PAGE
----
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Tiger Air Orders Airbus Planes to Add Budget Flights

Written by editor

(TVLW) – Tiger Airways Pte, the budget carrier partly owned by Singapore Airlines Ltd., ordered 20 planes valued at $1.3 billion from Airbus SAS as it sets up a base in South Korea and expands in Australia, Malaysia and India.

(TVLW) – Tiger Airways Pte, the budget carrier partly owned by Singapore Airlines Ltd., ordered 20 planes valued at $1.3 billion from Airbus SAS as it sets up a base in South Korea and expands in Australia, Malaysia and India.

Tiger Air is converting options for A320 planes that were part of an order pledged in June, Chief Executive Officer Tony Davis told reporters in Singapore today. The airline expects to finish taking delivery of the new single-aisle planes by 2016, when it will have a fleet of 70 planes.

The deal will boost Tiger Air’s total orders to 66, helping the airline counter growing competition in the region. AirAsia Bhd., Southeast Asia’s biggest discount carrier, and Indonesia’s PT Lion Mentari both have more than 100 planes on order as economic growth and liberalization boost air travel.

“Tiger Air is too small at the moment and there’s hardly any room for them to grow,” said Raymond Yap, a Kuala Lumpur- based analyst at CIMB Investment Bank Bhd. “There’s probably more demand going forward if the regulations permit.”

A fully liberalized Asian air-travel market could generate as many as 1,600 low-cost routes by 2015, according to Airbus. Asia’s budget airlines will have a combined fleet of 1,300 single-aisle aircraft by 2025 compared with 236 planes now, according to the world’s largest maker of commercial aircraft.

Davis, 42, who set up British Midland Airways Ltd.’s low- cost unit, wants to build the fleet to support a network covering India, Australia and South Korea. Tiger Air operates 12 A320s and flies to more than 25 destinations.

India Routes

Tiger Air, which added the Indian cities of Chennai and Kochi to its network in October, plans to start services to Bangalore next year, Davis said today.

The airline said it filled an average of 91 percent of its seats in the first week of operations in Australia, where it began offering domestic services in November. It operates four aircraft from its headquarters in Melbourne and will pick a second base next year.

Its South Korean affiliate, a venture with Incheon’s city government, may start as early as the end of 2008. The carrier plans to pick its next base in Asia by the end of 2009 or early 2010, Davis said.


The airline also won approval to start flights between Singapore and Kuala Lumpur from February 2008, challenging the three-decade-long dominance of Singapore Air and Malaysian Airline System Bhd. on the route.

“We are ready to start services on Feb. 1 provided all the administrative issues are completed before that day,” Davis said, adding the carrier also plans to serve cities such as Kuching, in eastern Malaysia, when air restrictions are lifted.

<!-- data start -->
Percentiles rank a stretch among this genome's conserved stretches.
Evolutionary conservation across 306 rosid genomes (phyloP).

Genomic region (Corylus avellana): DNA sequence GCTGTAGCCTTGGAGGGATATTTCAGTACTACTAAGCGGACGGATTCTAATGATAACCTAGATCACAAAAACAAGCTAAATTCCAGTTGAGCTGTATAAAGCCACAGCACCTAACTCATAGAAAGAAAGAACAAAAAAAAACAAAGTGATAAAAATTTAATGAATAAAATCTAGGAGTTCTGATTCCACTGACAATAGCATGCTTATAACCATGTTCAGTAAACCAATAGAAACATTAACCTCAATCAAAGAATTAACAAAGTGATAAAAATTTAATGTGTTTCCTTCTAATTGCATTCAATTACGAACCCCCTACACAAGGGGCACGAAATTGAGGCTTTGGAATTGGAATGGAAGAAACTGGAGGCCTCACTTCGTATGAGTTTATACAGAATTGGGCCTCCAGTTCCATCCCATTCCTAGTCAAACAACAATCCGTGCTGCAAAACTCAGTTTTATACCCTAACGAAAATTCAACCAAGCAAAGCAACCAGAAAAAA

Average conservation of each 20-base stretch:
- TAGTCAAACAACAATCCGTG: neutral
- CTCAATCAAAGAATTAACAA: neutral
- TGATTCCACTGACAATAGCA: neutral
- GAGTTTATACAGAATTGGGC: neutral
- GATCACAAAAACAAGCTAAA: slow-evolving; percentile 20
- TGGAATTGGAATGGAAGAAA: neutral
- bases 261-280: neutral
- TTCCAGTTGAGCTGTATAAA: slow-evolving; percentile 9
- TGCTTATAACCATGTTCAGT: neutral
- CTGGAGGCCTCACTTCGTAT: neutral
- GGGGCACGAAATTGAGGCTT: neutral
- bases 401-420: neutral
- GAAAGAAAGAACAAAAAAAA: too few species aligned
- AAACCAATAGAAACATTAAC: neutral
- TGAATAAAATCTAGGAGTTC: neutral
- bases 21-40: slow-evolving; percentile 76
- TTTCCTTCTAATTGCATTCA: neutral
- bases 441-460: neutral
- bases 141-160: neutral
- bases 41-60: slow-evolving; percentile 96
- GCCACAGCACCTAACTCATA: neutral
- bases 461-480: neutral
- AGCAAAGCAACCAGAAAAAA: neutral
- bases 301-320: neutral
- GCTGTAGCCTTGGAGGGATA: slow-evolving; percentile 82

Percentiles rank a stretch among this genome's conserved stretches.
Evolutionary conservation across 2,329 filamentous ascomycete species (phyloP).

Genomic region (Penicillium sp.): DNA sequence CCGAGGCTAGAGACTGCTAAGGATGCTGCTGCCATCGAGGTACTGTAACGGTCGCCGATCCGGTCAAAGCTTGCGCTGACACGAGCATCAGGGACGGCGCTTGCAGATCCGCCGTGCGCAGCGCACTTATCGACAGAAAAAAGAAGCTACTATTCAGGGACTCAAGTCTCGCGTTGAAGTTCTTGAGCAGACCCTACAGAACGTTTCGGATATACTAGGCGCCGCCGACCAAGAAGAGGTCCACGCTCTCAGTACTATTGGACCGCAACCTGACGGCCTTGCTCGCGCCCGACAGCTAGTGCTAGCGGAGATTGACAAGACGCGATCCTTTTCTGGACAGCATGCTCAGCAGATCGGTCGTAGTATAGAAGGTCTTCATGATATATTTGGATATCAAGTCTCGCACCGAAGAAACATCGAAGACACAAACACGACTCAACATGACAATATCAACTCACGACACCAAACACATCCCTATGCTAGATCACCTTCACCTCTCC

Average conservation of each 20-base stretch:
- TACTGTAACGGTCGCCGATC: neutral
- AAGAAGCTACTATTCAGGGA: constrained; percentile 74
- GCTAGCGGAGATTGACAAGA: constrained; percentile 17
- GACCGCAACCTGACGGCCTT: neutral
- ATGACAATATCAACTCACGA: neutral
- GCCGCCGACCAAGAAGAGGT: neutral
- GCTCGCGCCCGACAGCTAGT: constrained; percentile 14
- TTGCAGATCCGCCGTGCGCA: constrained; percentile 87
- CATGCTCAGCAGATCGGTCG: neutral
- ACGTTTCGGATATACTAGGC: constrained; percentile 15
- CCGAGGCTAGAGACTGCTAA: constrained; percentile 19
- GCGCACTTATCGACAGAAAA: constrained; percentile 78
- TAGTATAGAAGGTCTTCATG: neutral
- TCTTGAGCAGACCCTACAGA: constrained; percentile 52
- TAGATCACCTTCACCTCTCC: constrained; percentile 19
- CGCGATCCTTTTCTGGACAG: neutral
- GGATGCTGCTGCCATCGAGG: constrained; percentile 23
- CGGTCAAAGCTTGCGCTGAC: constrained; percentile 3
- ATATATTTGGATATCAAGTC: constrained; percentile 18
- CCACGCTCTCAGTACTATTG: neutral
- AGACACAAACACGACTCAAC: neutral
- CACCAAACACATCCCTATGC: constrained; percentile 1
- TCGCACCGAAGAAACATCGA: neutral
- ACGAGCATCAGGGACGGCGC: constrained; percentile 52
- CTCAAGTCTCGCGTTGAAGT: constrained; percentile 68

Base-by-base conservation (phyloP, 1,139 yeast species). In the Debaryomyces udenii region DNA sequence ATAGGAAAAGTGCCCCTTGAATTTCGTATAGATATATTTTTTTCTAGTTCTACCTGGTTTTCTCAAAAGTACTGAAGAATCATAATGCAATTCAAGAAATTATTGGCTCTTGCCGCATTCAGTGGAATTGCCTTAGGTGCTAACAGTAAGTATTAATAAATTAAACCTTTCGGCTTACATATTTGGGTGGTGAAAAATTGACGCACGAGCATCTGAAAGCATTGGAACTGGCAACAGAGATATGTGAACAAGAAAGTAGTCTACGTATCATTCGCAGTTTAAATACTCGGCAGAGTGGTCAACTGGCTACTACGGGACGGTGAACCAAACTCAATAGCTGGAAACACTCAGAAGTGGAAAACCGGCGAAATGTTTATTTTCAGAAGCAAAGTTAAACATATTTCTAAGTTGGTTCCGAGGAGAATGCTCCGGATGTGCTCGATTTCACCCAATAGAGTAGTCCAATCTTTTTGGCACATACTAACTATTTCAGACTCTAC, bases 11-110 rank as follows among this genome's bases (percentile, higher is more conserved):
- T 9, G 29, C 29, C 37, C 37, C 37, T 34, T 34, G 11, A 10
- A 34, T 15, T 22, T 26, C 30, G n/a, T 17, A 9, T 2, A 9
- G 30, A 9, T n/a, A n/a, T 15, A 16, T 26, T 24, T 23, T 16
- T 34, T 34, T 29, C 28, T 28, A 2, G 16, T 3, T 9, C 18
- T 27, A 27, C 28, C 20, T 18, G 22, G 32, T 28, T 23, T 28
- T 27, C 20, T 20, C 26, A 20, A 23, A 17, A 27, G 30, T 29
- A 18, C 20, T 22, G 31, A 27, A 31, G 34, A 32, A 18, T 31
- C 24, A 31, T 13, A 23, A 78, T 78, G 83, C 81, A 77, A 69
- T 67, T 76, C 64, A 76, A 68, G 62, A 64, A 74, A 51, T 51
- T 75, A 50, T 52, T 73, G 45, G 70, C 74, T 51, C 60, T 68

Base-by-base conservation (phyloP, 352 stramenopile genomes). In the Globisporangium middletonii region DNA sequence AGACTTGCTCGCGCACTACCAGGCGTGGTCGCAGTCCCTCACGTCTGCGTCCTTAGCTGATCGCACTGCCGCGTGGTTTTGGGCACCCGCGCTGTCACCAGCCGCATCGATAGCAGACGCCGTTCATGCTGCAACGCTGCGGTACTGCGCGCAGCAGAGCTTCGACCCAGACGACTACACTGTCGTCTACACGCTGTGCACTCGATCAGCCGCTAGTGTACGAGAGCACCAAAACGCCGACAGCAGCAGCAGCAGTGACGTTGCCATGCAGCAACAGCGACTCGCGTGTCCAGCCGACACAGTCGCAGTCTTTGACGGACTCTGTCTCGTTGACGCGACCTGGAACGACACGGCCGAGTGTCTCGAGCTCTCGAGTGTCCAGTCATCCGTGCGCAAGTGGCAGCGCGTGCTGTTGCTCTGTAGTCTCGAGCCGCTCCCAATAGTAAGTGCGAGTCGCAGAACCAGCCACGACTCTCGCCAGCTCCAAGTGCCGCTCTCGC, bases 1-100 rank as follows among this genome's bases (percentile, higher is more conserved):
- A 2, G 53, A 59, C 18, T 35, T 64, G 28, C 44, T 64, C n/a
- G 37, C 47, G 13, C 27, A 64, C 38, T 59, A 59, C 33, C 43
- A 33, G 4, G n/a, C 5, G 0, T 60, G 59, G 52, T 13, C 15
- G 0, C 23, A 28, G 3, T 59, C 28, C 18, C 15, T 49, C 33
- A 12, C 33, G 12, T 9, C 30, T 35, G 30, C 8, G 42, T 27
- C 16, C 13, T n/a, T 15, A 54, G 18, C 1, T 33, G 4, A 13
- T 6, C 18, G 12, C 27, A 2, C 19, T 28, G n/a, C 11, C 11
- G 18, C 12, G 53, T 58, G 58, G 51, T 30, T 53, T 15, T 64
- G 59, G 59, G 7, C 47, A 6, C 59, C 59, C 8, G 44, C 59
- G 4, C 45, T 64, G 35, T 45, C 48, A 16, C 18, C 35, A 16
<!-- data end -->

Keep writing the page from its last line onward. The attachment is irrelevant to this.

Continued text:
The 10-member Association of Southeast Asian Nations has pledged to remove air restrictions between their capital cities by December 2008 and to fully liberalize aviation services in the region by 2015.

Economic expansion and rising incomes have made air travel affordable to more people, prompting carriers to expand capacity. Growth in Asia-Pacific passenger traffic is estimated to outpace the global average, according to the International Air Transport Association, which represents more than 250 airlines.


Tiger Air, set for its first year of profitability since it started, said initial deposits for the aircraft will be paid for using the company’s “own cash reserves,” without the need to ask for funds from its shareholders.

The low-cost airline, which has funded previous purchases through sale-and-leaseback agreements, may seek financing for planes set for delivery in 2010.

“As we grow the business, the next wave of aircraft that we take delivery of in 2010, we will start financing some of those aircraft ourselves,” Davis said.

Tiger Air last agreed to buy planes in June, when it made a pledge for 30 A320s. Malaysia’s AirAsia has ordered a total of 175 A320s, while Lion Mentari, Indonesia’s biggest budget carrier, has signed up for 122 of Boeing Co.’s 737-900ER planes.

The A320 family competes with Boeing’s 737s in the market for single-aisle aircraft. Toulouse, France-based Airbus has won 706 orders for the A320 this year as of the end of November, according to its Web site. Chicago-based Boeing won 638 orders for the 737 in the same period, its Web site said.

Tiger Air, the first to fly from Singapore’s budget terminal, operates a single-class service, with customers paying more for food and extra baggage.

The airline was established in December 2003 and began flying in September the following year. Singapore Air owns 49 percent of the carrier, while Temasek Holdings Pte, Singapore’s state-owned investment company, holds 11 percent.